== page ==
Home Winners > Winners 2012 > NEW WORLD: Other White Varietals & Blends

Winner Details

New World: Other White Varietals & Blends

The overall standard might have been mixed, but the medal winners showed some interesting emerging trends in the New World that are well worth watching

With all the well-known single-varietal wines having categories of their own now in the Sommelier Wine Awards, the Other Whites section is now largely made up of unusual blends, such as the Silver medal-winning Signos Chardonnay/Marsanne/Viognier/Roussanne. Though the appearance among the medals of an Arneis and a Gruner Veltliner from New Zealand hints at a few new single-varietal styles that might be worth keeping an eye on in the future.

In the past, perhaps surprisingly, this hasn’t necessarily been a place to go hunting for cheap wines, tending to attract what look suspiciously like winemaker vanity projects: odd blends with too much oak and high price tags. But this year was notable for the fact that around 80% of all the entries were under £10.

While it’s impossible to generalise authoritatively about a category that included everything from Moscato and Albariño to Gruner and oddball blends, there seems to be a growing interest in white Rhône varietals. Again, a trend worth watching, even if few of them picked up medals.

Since none of these wines would have a fashionable grape variety attached to them, our tasters were conscious that the wines needed to deliver (a) good value for money and (b) plenty of interest in the glass to inspire sommeliers to hand-sell it.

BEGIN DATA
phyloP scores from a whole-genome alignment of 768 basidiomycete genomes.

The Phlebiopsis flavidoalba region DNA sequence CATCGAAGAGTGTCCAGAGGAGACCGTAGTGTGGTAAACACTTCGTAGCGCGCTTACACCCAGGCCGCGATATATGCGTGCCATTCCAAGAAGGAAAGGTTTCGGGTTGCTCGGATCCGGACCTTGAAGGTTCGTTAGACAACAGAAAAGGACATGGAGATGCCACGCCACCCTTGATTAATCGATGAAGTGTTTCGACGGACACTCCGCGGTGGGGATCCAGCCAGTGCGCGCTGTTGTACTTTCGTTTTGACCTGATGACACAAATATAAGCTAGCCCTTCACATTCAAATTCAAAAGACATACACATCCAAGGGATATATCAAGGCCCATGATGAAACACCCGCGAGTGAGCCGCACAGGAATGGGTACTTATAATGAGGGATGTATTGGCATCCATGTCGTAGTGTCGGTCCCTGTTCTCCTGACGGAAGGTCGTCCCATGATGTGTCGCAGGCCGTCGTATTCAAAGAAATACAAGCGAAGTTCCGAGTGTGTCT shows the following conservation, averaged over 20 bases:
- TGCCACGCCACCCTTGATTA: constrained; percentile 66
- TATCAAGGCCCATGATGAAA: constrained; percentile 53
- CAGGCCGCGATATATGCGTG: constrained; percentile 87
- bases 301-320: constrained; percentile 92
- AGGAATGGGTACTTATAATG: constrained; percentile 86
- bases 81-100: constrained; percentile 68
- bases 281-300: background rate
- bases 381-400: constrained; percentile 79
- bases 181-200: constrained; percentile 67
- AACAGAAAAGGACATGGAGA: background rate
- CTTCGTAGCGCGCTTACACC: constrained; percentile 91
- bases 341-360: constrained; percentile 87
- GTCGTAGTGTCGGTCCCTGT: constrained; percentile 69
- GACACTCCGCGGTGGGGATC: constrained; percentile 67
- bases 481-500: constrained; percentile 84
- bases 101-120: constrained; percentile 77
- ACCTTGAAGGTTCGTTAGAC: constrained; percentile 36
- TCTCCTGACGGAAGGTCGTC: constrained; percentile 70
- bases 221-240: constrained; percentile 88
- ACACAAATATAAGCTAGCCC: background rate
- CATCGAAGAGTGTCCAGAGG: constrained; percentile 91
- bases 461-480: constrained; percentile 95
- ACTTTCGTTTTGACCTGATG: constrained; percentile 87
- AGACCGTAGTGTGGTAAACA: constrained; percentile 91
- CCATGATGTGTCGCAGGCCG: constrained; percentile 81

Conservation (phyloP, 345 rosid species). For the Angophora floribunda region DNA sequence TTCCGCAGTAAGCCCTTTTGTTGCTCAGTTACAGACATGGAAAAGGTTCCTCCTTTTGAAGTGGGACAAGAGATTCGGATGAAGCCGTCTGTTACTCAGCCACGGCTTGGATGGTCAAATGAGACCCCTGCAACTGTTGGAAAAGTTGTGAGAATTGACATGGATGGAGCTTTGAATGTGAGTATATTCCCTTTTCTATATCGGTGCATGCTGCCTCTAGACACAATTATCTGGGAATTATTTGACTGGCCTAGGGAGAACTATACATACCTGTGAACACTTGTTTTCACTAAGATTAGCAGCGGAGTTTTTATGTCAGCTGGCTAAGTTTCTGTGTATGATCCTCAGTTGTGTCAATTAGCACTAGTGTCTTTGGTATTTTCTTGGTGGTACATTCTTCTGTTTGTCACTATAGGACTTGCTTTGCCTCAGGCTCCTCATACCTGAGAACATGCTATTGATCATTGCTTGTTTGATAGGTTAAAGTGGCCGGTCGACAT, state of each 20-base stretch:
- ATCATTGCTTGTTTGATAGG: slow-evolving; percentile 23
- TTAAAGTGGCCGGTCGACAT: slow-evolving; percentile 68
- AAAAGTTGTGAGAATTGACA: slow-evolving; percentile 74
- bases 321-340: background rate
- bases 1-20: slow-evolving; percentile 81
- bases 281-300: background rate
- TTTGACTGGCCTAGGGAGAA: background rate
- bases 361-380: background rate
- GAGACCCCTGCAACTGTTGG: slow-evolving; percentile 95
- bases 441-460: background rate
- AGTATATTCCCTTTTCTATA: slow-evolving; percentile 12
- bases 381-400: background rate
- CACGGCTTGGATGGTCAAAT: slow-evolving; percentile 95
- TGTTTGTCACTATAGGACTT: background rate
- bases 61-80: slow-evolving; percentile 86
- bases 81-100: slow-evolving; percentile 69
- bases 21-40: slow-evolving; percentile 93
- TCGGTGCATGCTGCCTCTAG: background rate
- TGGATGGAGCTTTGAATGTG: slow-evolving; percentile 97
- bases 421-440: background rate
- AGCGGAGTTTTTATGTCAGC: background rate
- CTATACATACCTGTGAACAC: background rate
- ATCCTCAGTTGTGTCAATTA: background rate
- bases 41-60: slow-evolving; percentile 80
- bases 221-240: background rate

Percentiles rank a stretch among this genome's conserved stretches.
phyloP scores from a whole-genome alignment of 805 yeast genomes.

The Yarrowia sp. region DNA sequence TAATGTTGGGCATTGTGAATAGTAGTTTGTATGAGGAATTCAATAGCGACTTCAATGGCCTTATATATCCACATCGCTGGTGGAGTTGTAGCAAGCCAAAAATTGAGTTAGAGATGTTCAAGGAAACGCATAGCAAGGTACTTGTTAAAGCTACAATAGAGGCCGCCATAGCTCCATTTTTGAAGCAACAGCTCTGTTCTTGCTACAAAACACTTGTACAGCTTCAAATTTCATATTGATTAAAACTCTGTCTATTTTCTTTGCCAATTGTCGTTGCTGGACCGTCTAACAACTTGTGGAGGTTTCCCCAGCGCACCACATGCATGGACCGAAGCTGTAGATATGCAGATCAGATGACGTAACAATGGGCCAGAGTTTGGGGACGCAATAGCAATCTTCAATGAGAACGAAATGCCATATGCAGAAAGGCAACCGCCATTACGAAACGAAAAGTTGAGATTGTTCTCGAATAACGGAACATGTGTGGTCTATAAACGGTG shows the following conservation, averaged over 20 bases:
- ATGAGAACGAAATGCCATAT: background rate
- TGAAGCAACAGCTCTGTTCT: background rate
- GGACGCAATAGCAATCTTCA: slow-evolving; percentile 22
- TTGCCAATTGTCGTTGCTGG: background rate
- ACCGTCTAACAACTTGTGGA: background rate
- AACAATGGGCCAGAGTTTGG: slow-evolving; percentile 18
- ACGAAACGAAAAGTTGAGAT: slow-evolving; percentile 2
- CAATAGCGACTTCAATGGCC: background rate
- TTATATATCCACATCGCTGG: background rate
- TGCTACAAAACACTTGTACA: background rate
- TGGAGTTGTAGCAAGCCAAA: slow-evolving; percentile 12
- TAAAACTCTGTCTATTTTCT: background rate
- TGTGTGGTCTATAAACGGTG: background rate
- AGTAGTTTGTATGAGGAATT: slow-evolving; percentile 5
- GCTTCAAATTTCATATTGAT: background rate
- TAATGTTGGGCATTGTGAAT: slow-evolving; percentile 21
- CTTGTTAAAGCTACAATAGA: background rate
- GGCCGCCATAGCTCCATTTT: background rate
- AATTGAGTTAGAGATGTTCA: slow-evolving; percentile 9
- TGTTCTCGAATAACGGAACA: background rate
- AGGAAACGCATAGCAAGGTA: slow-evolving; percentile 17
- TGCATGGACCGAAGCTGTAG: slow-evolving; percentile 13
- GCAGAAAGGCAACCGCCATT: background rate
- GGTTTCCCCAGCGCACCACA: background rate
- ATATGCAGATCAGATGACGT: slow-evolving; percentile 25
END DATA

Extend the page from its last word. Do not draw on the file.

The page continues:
‘I was looking first at prices, then asking does it have a wow factor,’ said The French Table’s Sarah Guignard. ‘And if so, it would be good By the Glass? I wanted wines here that would satisfy customers looking for something new – varieties that aren’t so well known.’

As you might expect, given that many of these wines are, to a degree, experimental, there were a fair few failures, and the hit rate of entries to medals was decidedly on the low side. ‘Alternative styles or varieties have to be very good and few of these had enough of interest going on to justify a listing,’ said Antoine Dugand of Le Pont de la Tour.

The advantage, though, is that when this category gets it right it can throw up real gems. The Rude Mechanicals Viognier/Pinot Gris was a fresh, vibrant, yet still comforting wine that was suggested as a match for Asian food, but actually picked up a Food Match award with pork belly. Not bad for a shade over £6.50 a bottle.

‘These are wines that need to excite, that need some swagger. Price is not an issue if there is excitement in the bottle; selling is not an issue if the wines have clearly defined regionality or varietal style.’ Andrea Bricarello, Galvin Restaurants